The Ghost of Yasujiro Ozu

22 01 2010

'Tokyo Story'

This morning started like any other. I got up early, had some breakfast, bought a newspaper and took the bus to work. It was only halfway through the journey, as the driver slowed for some traffic lights and smoke began pouring from under the bonnet, that my fellow passengers and I realised that something was very wrong. A man with a grudge, we later discovered, had planted a bomb on the bus that was primed to explode if the speedometer dropped below 50 miles per hour. 

Well, I got to work in the end, but not before deploying all of my innate cunning, stamina and knowledge of video editing technique to thwart the wily madman’s plan.

Upon arrival, I marched into my boss’s office and punched myself repeatedly in the face, pausing only to whimper “Why? Why?” for the benefit of Sandra the cleaner and Tom from Accounts, who stood outside blowing bubbles into their coffee. I didn’t quite manage to secure the severance package that I was after, but I did get a new stapler and an extra half-day of flexi-leave. So, mission accomplished I’d say.

Of course, that’s all a big fat lie. The sad truth is that today, as usual, nothing particularly exciting happened to me. Time that I could have spent saving the world or having a wry on-off relationship with Rene Russo was instead passed staring out of a window, cooking dinner, making faces at my whippet and chatting to the lady in the newsagent’s about the weather.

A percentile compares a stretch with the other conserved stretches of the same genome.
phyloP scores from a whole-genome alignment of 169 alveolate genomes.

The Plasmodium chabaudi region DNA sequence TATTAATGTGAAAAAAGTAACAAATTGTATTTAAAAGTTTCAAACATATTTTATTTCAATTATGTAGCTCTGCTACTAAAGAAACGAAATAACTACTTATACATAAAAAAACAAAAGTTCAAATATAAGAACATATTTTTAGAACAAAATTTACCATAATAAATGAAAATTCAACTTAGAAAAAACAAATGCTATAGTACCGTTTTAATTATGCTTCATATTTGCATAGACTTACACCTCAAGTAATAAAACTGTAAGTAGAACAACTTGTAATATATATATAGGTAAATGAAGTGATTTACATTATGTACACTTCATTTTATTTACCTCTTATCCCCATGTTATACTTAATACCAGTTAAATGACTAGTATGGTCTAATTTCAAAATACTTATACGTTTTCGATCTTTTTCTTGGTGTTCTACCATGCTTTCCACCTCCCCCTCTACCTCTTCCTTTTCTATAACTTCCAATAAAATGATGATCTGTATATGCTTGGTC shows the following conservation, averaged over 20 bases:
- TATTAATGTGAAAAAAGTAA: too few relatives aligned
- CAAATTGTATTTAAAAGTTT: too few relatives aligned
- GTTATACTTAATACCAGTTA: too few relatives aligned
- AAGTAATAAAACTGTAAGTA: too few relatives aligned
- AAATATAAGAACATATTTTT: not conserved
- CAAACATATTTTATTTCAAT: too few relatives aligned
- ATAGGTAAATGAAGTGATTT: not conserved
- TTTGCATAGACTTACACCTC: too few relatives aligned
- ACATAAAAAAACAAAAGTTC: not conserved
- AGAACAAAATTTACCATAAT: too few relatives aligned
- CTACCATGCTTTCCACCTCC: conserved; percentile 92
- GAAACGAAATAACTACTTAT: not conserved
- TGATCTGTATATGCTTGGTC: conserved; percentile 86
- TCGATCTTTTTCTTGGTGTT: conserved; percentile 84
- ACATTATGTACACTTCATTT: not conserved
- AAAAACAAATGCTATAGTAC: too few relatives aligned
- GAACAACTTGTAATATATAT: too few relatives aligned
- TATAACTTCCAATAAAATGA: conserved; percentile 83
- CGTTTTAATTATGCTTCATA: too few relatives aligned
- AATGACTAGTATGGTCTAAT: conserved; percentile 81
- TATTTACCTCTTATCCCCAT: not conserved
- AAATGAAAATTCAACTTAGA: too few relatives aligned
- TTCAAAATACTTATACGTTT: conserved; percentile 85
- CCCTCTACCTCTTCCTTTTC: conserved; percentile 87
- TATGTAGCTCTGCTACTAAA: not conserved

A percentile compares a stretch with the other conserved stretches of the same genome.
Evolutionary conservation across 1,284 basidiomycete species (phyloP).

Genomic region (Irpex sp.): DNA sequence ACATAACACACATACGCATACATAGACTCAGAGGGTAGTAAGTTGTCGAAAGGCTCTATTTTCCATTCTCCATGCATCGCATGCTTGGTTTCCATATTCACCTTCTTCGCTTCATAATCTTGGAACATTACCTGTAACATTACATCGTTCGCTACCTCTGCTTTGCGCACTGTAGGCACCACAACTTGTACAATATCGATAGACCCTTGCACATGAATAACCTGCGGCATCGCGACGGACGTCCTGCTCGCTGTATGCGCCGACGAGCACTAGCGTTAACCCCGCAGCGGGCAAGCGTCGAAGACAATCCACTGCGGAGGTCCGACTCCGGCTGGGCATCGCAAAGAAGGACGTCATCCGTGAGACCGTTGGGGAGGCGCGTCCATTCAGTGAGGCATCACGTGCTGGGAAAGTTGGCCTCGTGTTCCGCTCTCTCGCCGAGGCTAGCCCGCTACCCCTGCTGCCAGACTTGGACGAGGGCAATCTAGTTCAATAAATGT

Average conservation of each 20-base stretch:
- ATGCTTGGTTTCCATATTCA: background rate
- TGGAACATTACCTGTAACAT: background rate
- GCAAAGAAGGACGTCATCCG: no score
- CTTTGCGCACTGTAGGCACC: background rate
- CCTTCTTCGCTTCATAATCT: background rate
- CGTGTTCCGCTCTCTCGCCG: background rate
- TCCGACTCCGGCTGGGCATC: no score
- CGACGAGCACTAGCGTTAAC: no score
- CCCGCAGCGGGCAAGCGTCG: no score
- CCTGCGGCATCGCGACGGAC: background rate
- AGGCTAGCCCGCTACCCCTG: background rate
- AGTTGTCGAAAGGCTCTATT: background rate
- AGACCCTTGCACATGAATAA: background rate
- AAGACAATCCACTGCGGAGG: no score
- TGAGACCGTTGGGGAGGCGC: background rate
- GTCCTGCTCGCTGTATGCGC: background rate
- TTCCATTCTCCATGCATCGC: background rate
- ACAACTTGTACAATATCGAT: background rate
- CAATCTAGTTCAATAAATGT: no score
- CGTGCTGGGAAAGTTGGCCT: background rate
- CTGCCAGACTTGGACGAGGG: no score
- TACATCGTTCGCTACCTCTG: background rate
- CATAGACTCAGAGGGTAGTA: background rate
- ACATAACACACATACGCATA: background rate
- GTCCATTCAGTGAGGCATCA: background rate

Most people’s lives are made up of moments like these, but seldom do we see them portrayed on the big screen. Since its earliest days, the assumption has been that cinema is about an escape from everyday reality, that audiences pay to see stories about lives more glamorous and dangerous than their own. And so the films of Yasujiro Ozu, who is currently the subject of a retrospective at the British Film Institute, have always gone decidedly against the grain.

Ozu was interested above all in exactly the kind of small, fleeting, seemingly-insignificant moments that most film-makers ignore. His films are, almost exclusively, restrained family dramas in which, on the surface at least, nothing much seems to happen.  In Tokyo Story (1953), for example, an elderly couple visit their grown-up children in the capital city. Realising that their children have little time in their busy lives, they start to make the journey home, before one of them dies. In An Autumn Afternoon (1962), a widower arranges the marriage of his daughter and realises that he will spend the rest of his life alone. Hardly the kind of pitches that would nowadays have Harvey Weinstein reaching for his chequebook.

And yet, consistently, Ozu is rated as one of the greatest film directors who ever lived, and Tokyo Story as one of cinema’s most profound and moving works. So what is it that makes Ozu so great?

Well firstly there’s the way that he manages to be both very Japanese and universal at the same time. Japanese because, in inviting us to contemplate the passage of time with a clear mind, he taps into a whole vein of bittersweet Oriental tradition, from the haiku to the cherry-blossom festival to Buddhist notions about the impermanence of all things. Universal because the characters in his quiet, deeply moving stories will be recognised and understood by almost anybody who has ever eaten a meal or shared or joke or watched the sun rise, no matter what their own background or culture.